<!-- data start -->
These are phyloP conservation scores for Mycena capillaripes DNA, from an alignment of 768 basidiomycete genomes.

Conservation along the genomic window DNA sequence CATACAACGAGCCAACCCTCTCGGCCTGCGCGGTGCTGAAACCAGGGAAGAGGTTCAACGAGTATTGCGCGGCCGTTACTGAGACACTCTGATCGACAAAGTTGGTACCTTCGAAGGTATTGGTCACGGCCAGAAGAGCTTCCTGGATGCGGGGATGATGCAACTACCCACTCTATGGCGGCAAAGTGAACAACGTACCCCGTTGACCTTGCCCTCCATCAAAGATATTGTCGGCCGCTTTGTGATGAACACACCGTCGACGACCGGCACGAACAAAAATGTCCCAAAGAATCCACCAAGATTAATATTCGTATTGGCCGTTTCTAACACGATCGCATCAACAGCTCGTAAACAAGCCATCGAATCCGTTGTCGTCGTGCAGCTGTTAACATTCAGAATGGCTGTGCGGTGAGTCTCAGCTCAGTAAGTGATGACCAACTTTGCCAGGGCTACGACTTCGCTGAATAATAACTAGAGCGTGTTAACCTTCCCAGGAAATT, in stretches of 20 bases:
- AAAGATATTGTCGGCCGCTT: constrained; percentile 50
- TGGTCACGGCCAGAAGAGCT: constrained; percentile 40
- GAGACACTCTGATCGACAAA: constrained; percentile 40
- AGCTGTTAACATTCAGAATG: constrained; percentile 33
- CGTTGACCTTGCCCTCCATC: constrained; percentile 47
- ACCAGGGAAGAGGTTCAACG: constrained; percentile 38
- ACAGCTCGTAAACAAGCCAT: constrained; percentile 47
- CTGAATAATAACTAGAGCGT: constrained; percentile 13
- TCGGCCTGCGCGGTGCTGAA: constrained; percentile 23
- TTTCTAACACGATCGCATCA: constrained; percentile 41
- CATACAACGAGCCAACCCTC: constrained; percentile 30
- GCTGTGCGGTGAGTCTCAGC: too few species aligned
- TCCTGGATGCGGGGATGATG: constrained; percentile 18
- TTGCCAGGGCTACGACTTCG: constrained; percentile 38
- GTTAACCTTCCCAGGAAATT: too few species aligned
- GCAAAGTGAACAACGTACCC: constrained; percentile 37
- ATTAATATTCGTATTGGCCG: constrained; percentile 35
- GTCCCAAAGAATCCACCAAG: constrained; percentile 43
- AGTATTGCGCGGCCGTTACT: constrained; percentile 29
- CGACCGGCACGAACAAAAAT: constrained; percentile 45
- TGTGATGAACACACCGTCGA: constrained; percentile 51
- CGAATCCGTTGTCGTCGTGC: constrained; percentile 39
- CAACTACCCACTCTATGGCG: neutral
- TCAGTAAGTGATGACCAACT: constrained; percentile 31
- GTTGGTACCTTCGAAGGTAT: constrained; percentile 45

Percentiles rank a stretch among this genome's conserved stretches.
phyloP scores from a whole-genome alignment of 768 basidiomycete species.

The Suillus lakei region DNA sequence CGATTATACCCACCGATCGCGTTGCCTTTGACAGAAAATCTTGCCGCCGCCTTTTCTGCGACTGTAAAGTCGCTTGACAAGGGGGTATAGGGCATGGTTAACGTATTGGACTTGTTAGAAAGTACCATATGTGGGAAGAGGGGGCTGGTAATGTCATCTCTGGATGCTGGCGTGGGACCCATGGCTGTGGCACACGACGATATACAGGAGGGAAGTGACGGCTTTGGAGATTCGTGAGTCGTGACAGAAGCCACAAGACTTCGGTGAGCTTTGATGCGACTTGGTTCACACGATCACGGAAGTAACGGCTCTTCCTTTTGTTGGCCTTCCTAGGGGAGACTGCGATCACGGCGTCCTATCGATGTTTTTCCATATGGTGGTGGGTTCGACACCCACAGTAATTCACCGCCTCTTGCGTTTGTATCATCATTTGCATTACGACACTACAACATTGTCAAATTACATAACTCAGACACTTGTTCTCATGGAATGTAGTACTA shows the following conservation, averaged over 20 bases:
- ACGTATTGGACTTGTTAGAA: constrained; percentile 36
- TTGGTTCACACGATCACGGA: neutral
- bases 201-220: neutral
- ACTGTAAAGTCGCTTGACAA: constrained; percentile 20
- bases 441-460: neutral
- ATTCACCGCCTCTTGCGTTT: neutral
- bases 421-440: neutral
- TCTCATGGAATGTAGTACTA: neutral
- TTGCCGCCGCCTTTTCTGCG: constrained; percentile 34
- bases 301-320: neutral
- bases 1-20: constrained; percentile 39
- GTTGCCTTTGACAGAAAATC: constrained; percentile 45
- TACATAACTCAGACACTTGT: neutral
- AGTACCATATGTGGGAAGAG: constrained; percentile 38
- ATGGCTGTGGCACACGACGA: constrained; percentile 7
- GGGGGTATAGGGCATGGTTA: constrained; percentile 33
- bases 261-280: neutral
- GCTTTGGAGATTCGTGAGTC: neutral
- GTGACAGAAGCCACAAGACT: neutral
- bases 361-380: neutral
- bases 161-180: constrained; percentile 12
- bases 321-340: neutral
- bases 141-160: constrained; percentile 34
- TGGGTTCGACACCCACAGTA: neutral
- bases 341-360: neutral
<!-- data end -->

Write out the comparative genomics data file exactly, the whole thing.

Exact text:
These are phyloP conservation scores for Mycena capillaripes DNA, from an alignment of 768 basidiomycete genomes.

Conservation along the genomic window DNA sequence CATACAACGAGCCAACCCTCTCGGCCTGCGCGGTGCTGAAACCAGGGAAGAGGTTCAACGAGTATTGCGCGGCCGTTACTGAGACACTCTGATCGACAAAGTTGGTACCTTCGAAGGTATTGGTCACGGCCAGAAGAGCTTCCTGGATGCGGGGATGATGCAACTACCCACTCTATGGCGGCAAAGTGAACAACGTACCCCGTTGACCTTGCCCTCCATCAAAGATATTGTCGGCCGCTTTGTGATGAACACACCGTCGACGACCGGCACGAACAAAAATGTCCCAAAGAATCCACCAAGATTAATATTCGTATTGGCCGTTTCTAACACGATCGCATCAACAGCTCGTAAACAAGCCATCGAATCCGTTGTCGTCGTGCAGCTGTTAACATTCAGAATGGCTGTGCGGTGAGTCTCAGCTCAGTAAGTGATGACCAACTTTGCCAGGGCTACGACTTCGCTGAATAATAACTAGAGCGTGTTAACCTTCCCAGGAAATT, in stretches of 20 bases:
- AAAGATATTGTCGGCCGCTT: constrained; percentile 50
- TGGTCACGGCCAGAAGAGCT: constrained; percentile 40
- GAGACACTCTGATCGACAAA: constrained; percentile 40
- AGCTGTTAACATTCAGAATG: constrained; percentile 33
- CGTTGACCTTGCCCTCCATC: constrained; percentile 47
- ACCAGGGAAGAGGTTCAACG: constrained; percentile 38
- ACAGCTCGTAAACAAGCCAT: constrained; percentile 47
- CTGAATAATAACTAGAGCGT: constrained; percentile 13
- TCGGCCTGCGCGGTGCTGAA: constrained; percentile 23
- TTTCTAACACGATCGCATCA: constrained; percentile 41
- CATACAACGAGCCAACCCTC: constrained; percentile 30
- GCTGTGCGGTGAGTCTCAGC: too few species aligned
- TCCTGGATGCGGGGATGATG: constrained; percentile 18
- TTGCCAGGGCTACGACTTCG: constrained; percentile 38
- GTTAACCTTCCCAGGAAATT: too few species aligned
- GCAAAGTGAACAACGTACCC: constrained; percentile 37
- ATTAATATTCGTATTGGCCG: constrained; percentile 35
- GTCCCAAAGAATCCACCAAG: constrained; percentile 43
- AGTATTGCGCGGCCGTTACT: constrained; percentile 29
- CGACCGGCACGAACAAAAAT: constrained; percentile 45
- TGTGATGAACACACCGTCGA: constrained; percentile 51
- CGAATCCGTTGTCGTCGTGC: constrained; percentile 39
- CAACTACCCACTCTATGGCG: neutral
- TCAGTAAGTGATGACCAACT: constrained; percentile 31
- GTTGGTACCTTCGAAGGTAT: constrained; percentile 45

Percentiles rank a stretch among this genome's conserved stretches.
phyloP scores from a whole-genome alignment of 768 basidiomycete species.

The Suillus lakei region DNA sequence CGATTATACCCACCGATCGCGTTGCCTTTGACAGAAAATCTTGCCGCCGCCTTTTCTGCGACTGTAAAGTCGCTTGACAAGGGGGTATAGGGCATGGTTAACGTATTGGACTTGTTAGAAAGTACCATATGTGGGAAGAGGGGGCTGGTAATGTCATCTCTGGATGCTGGCGTGGGACCCATGGCTGTGGCACACGACGATATACAGGAGGGAAGTGACGGCTTTGGAGATTCGTGAGTCGTGACAGAAGCCACAAGACTTCGGTGAGCTTTGATGCGACTTGGTTCACACGATCACGGAAGTAACGGCTCTTCCTTTTGTTGGCCTTCCTAGGGGAGACTGCGATCACGGCGTCCTATCGATGTTTTTCCATATGGTGGTGGGTTCGACACCCACAGTAATTCACCGCCTCTTGCGTTTGTATCATCATTTGCATTACGACACTACAACATTGTCAAATTACATAACTCAGACACTTGTTCTCATGGAATGTAGTACTA shows the following conservation, averaged over 20 bases:
- ACGTATTGGACTTGTTAGAA: constrained; percentile 36
- TTGGTTCACACGATCACGGA: neutral
- bases 201-220: neutral
- ACTGTAAAGTCGCTTGACAA: constrained; percentile 20
- bases 441-460: neutral
- ATTCACCGCCTCTTGCGTTT: neutral
- bases 421-440: neutral
- TCTCATGGAATGTAGTACTA: neutral
- TTGCCGCCGCCTTTTCTGCG: constrained; percentile 34
- bases 301-320: neutral
- bases 1-20: constrained; percentile 39
- GTTGCCTTTGACAGAAAATC: constrained; percentile 45
- TACATAACTCAGACACTTGT: neutral
- AGTACCATATGTGGGAAGAG: constrained; percentile 38
- ATGGCTGTGGCACACGACGA: constrained; percentile 7
- GGGGGTATAGGGCATGGTTA: constrained; percentile 33
- bases 261-280: neutral
- GCTTTGGAGATTCGTGAGTC: neutral
- GTGACAGAAGCCACAAGACT: neutral
- bases 361-380: neutral
- bases 161-180: constrained; percentile 12
- bases 321-340: neutral
- bases 141-160: constrained; percentile 34
- TGGGTTCGACACCCACAGTA: neutral
- bases 341-360: neutral